Israel signs deal for advanced precision missiles
The Israeli Defense Ministry announced on Monday, August 27, 2018, that it had purchased a vast network of surface-to-surface precision missiles, for an undisclosed sum, and is reportedly seeking longer-range arms that can target the whole MENA region.
The Defense Ministry signed a deal with state-owned firm, Israel Military Industries (IMI), for the purchase of the rockets, estimated to cost hundreds of millions of shekels. The new rockets have innovative technology that allows high accuracy According to the Defense Ministry, IMI will supply ISF with rockets that can hit targets between 30 kilometers and 150 kilometers (18 to 93 miles).
According to the Defense Ministry, this precision firepower significantly improves ISF’s capabilities and enables precise impact on remote launch, immediate availability and low mission cost when compared to other combat systems. As such, these missiles allow Israel to fire at targets from its own territory using a system more accurate than artillery fire while simultaneously being safer than aerial attacks which often put pilots at risk.
This planned missile corps is believed to act as the offensive counter to Lebanese Hezbollah’s own a large arsenal of more than 100,000 short- and medium-range rockets.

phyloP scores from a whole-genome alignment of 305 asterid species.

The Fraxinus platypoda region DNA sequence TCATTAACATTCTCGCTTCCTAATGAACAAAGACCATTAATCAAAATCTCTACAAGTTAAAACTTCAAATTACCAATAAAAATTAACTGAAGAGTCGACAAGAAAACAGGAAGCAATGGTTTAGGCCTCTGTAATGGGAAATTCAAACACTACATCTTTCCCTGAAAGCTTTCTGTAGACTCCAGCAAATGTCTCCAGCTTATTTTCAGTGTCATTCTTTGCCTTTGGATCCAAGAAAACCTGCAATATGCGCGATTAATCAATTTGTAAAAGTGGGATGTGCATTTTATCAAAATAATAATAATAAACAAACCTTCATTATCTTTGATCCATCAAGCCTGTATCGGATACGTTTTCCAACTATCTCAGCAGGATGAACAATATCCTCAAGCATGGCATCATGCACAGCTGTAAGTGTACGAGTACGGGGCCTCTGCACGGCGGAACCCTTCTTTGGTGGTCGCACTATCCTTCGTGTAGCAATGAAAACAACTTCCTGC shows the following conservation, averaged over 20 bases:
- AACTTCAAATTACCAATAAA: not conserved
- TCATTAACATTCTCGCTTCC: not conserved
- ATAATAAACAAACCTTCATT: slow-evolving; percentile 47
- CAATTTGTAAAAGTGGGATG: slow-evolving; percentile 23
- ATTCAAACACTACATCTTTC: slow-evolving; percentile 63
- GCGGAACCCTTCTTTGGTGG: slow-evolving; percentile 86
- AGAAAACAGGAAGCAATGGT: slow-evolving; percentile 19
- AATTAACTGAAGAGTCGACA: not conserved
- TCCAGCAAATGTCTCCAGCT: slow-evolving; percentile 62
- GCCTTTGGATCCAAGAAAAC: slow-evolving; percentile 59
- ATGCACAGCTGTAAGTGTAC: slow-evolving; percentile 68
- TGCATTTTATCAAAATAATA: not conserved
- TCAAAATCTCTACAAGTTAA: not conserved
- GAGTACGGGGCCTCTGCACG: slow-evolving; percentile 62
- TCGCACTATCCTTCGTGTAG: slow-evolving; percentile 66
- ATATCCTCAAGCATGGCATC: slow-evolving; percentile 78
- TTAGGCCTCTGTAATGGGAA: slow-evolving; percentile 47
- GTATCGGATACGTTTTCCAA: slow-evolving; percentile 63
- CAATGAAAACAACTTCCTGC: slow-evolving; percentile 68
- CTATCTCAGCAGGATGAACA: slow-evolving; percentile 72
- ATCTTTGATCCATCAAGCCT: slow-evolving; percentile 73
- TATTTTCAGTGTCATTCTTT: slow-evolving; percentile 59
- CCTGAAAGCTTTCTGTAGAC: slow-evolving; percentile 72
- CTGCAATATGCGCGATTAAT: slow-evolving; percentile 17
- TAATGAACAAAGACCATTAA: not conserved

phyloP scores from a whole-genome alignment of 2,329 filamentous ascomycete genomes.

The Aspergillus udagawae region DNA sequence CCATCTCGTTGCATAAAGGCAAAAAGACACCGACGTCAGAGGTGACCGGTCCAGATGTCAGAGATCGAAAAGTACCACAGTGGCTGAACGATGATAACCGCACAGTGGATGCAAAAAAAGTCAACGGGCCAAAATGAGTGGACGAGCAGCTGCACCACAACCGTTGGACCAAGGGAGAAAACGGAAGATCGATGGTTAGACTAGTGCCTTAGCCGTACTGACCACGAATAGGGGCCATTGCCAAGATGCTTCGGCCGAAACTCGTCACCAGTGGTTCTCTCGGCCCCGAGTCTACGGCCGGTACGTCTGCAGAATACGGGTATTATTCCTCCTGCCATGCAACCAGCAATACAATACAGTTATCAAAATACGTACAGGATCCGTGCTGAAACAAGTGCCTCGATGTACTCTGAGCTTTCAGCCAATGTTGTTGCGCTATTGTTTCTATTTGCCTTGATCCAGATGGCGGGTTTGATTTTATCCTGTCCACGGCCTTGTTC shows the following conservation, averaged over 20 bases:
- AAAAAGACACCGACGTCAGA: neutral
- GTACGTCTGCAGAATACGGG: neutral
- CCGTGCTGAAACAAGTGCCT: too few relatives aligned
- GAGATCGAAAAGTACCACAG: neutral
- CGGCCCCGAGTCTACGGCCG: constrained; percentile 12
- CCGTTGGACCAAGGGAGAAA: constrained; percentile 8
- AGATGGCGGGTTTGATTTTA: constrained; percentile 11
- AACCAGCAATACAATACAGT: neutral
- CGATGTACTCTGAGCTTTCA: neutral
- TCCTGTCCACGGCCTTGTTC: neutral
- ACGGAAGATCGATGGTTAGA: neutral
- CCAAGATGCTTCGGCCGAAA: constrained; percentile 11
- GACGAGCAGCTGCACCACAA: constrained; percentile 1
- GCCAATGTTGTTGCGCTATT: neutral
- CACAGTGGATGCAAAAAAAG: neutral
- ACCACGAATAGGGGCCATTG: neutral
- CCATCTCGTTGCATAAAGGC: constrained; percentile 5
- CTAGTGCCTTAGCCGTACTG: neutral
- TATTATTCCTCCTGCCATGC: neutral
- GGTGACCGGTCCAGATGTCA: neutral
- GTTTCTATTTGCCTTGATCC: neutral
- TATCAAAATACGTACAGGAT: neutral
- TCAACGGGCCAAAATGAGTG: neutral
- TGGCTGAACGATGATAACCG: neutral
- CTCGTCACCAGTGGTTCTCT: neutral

Moreover, reports indicate that among the missiles purchased were multiple launch rocket systems (MLRS), which will be able to reach targets 40 kilometers (25 miles) away. These rockets reportedly have warheads that contain 20 kilograms (44 pounds) of explosives and are guided by GPS. The system can fire 18 rockets per minute.
The Defense Ministry is also interested in purchasing a number of other models from IMI, including Extended Range Artillery — or missiles that have a maximum range of 150 kilometers (93 miles) and can carry a 120-kilogram (265-pound) warhead, according to Israel Military Industries, at a cost of $300,000 per rocket. Another model being considered is the Predator Hawk, a tactical ballistic missile with a range of 300 kilometers (186 miles), which would cover all of Lebanon.
The idea of assembling such an arsenal of ground-based missiles and a dedicated corps responsible for it has been discussed in the Israeli Army General Staff for years, but these types of missiles have remained in limited use.